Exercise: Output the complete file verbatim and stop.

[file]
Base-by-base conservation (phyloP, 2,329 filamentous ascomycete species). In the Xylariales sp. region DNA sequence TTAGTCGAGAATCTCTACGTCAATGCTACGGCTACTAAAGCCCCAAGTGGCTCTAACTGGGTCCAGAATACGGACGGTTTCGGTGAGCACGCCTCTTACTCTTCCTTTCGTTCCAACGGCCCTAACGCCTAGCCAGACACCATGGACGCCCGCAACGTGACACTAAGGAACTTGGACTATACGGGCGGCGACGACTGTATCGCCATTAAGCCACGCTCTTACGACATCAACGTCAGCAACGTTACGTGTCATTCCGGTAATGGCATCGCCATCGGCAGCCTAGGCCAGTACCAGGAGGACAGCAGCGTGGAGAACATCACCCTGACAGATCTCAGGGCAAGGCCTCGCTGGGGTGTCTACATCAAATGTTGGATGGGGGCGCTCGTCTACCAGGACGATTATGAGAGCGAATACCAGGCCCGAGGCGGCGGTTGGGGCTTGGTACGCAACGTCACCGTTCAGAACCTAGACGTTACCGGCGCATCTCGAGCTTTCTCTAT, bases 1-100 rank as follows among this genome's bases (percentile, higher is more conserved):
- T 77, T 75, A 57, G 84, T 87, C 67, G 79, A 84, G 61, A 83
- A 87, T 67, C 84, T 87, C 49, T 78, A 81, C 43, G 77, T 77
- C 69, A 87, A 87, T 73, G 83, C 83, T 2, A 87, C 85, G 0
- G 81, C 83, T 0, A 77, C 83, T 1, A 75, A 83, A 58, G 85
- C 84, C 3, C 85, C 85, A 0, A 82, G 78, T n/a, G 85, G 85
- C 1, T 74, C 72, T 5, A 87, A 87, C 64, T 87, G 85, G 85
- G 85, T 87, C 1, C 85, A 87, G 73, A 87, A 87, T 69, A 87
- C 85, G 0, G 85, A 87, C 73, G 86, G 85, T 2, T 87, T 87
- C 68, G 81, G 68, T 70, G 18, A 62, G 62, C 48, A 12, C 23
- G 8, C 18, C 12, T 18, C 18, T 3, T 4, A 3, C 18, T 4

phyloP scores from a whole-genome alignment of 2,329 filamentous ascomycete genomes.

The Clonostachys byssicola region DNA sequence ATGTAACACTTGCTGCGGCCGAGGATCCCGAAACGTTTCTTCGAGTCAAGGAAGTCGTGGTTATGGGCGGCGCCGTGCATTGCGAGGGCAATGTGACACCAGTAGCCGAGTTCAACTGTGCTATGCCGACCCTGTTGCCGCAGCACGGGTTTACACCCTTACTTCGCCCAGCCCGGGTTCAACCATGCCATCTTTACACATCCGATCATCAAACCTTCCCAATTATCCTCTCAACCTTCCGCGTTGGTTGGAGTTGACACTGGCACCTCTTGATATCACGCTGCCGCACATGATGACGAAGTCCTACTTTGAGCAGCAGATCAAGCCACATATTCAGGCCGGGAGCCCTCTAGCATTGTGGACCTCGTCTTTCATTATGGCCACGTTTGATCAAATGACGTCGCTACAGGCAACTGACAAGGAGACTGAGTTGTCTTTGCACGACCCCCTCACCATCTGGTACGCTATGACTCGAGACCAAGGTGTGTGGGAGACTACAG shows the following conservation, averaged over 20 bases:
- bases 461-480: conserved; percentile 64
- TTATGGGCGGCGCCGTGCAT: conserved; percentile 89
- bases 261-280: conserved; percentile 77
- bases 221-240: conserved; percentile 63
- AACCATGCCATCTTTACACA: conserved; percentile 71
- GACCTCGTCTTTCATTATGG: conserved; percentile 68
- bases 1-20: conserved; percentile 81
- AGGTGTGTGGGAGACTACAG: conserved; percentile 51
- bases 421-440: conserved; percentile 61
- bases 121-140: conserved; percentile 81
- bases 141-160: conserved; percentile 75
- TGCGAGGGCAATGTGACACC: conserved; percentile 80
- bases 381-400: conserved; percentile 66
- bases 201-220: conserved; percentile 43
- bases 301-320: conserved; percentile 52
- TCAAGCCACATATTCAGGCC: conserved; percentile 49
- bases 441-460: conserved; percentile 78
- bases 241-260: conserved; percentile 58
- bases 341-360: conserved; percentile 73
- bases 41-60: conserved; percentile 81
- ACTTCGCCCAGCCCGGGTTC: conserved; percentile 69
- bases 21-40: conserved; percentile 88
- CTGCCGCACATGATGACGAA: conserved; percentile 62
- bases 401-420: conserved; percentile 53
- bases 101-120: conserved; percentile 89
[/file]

Base-by-base conservation (phyloP, 2,329 filamentous ascomycete species). In the Xylariales sp. region DNA sequence TTAGTCGAGAATCTCTACGTCAATGCTACGGCTACTAAAGCCCCAAGTGGCTCTAACTGGGTCCAGAATACGGACGGTTTCGGTGAGCACGCCTCTTACTCTTCCTTTCGTTCCAACGGCCCTAACGCCTAGCCAGACACCATGGACGCCCGCAACGTGACACTAAGGAACTTGGACTATACGGGCGGCGACGACTGTATCGCCATTAAGCCACGCTCTTACGACATCAACGTCAGCAACGTTACGTGTCATTCCGGTAATGGCATCGCCATCGGCAGCCTAGGCCAGTACCAGGAGGACAGCAGCGTGGAGAACATCACCCTGACAGATCTCAGGGCAAGGCCTCGCTGGGGTGTCTACATCAAATGTTGGATGGGGGCGCTCGTCTACCAGGACGATTATGAGAGCGAATACCAGGCCCGAGGCGGCGGTTGGGGCTTGGTACGCAACGTCACCGTTCAGAACCTAGACGTTACCGGCGCATCTCGAGCTTTCTCTAT, bases 1-100 rank as follows among this genome's bases (percentile, higher is more conserved):
- T 77, T 75, A 57, G 84, T 87, C 67, G 79, A 84, G 61, A 83
- A 87, T 67, C 84, T 87, C 49, T 78, A 81, C 43, G 77, T 77
- C 69, A 87, A 87, T 73, G 83, C 83, T 2, A 87, C 85, G 0
- G 81, C 83, T 0, A 77, C 83, T 1, A 75, A 83, A 58, G 85
- C 84, C 3, C 85, C 85, A 0, A 82, G 78, T n/a, G 85, G 85
- C 1, T 74, C 72, T 5, A 87, A 87, C 64, T 87, G 85, G 85
- G 85, T 87, C 1, C 85, A 87, G 73, A 87, A 87, T 69, A 87
- C 85, G 0, G 85, A 87, C 73, G 86, G 85, T 2, T 87, T 87
- C 68, G 81, G 68, T 70, G 18, A 62, G 62, C 48, A 12, C 23
- G 8, C 18, C 12, T 18, C 18, T 3, T 4, A 3, C 18, T 4

phyloP scores from a whole-genome alignment of 2,329 filamentous ascomycete genomes.

The Clonostachys byssicola region DNA sequence ATGTAACACTTGCTGCGGCCGAGGATCCCGAAACGTTTCTTCGAGTCAAGGAAGTCGTGGTTATGGGCGGCGCCGTGCATTGCGAGGGCAATGTGACACCAGTAGCCGAGTTCAACTGTGCTATGCCGACCCTGTTGCCGCAGCACGGGTTTACACCCTTACTTCGCCCAGCCCGGGTTCAACCATGCCATCTTTACACATCCGATCATCAAACCTTCCCAATTATCCTCTCAACCTTCCGCGTTGGTTGGAGTTGACACTGGCACCTCTTGATATCACGCTGCCGCACATGATGACGAAGTCCTACTTTGAGCAGCAGATCAAGCCACATATTCAGGCCGGGAGCCCTCTAGCATTGTGGACCTCGTCTTTCATTATGGCCACGTTTGATCAAATGACGTCGCTACAGGCAACTGACAAGGAGACTGAGTTGTCTTTGCACGACCCCCTCACCATCTGGTACGCTATGACTCGAGACCAAGGTGTGTGGGAGACTACAG shows the following conservation, averaged over 20 bases:
- bases 461-480: conserved; percentile 64
- TTATGGGCGGCGCCGTGCAT: conserved; percentile 89
- bases 261-280: conserved; percentile 77
- bases 221-240: conserved; percentile 63
- AACCATGCCATCTTTACACA: conserved; percentile 71
- GACCTCGTCTTTCATTATGG: conserved; percentile 68
- bases 1-20: conserved; percentile 81
- AGGTGTGTGGGAGACTACAG: conserved; percentile 51
- bases 421-440: conserved; percentile 61
- bases 121-140: conserved; percentile 81
- bases 141-160: conserved; percentile 75
- TGCGAGGGCAATGTGACACC: conserved; percentile 80
- bases 381-400: conserved; percentile 66
- bases 201-220: conserved; percentile 43
- bases 301-320: conserved; percentile 52
- TCAAGCCACATATTCAGGCC: conserved; percentile 49
- bases 441-460: conserved; percentile 78
- bases 241-260: conserved; percentile 58
- bases 341-360: conserved; percentile 73
- bases 41-60: conserved; percentile 81
- ACTTCGCCCAGCCCGGGTTC: conserved; percentile 69
- bases 21-40: conserved; percentile 88
- CTGCCGCACATGATGACGAA: conserved; percentile 62
- bases 401-420: conserved; percentile 53
- bases 101-120: conserved; percentile 89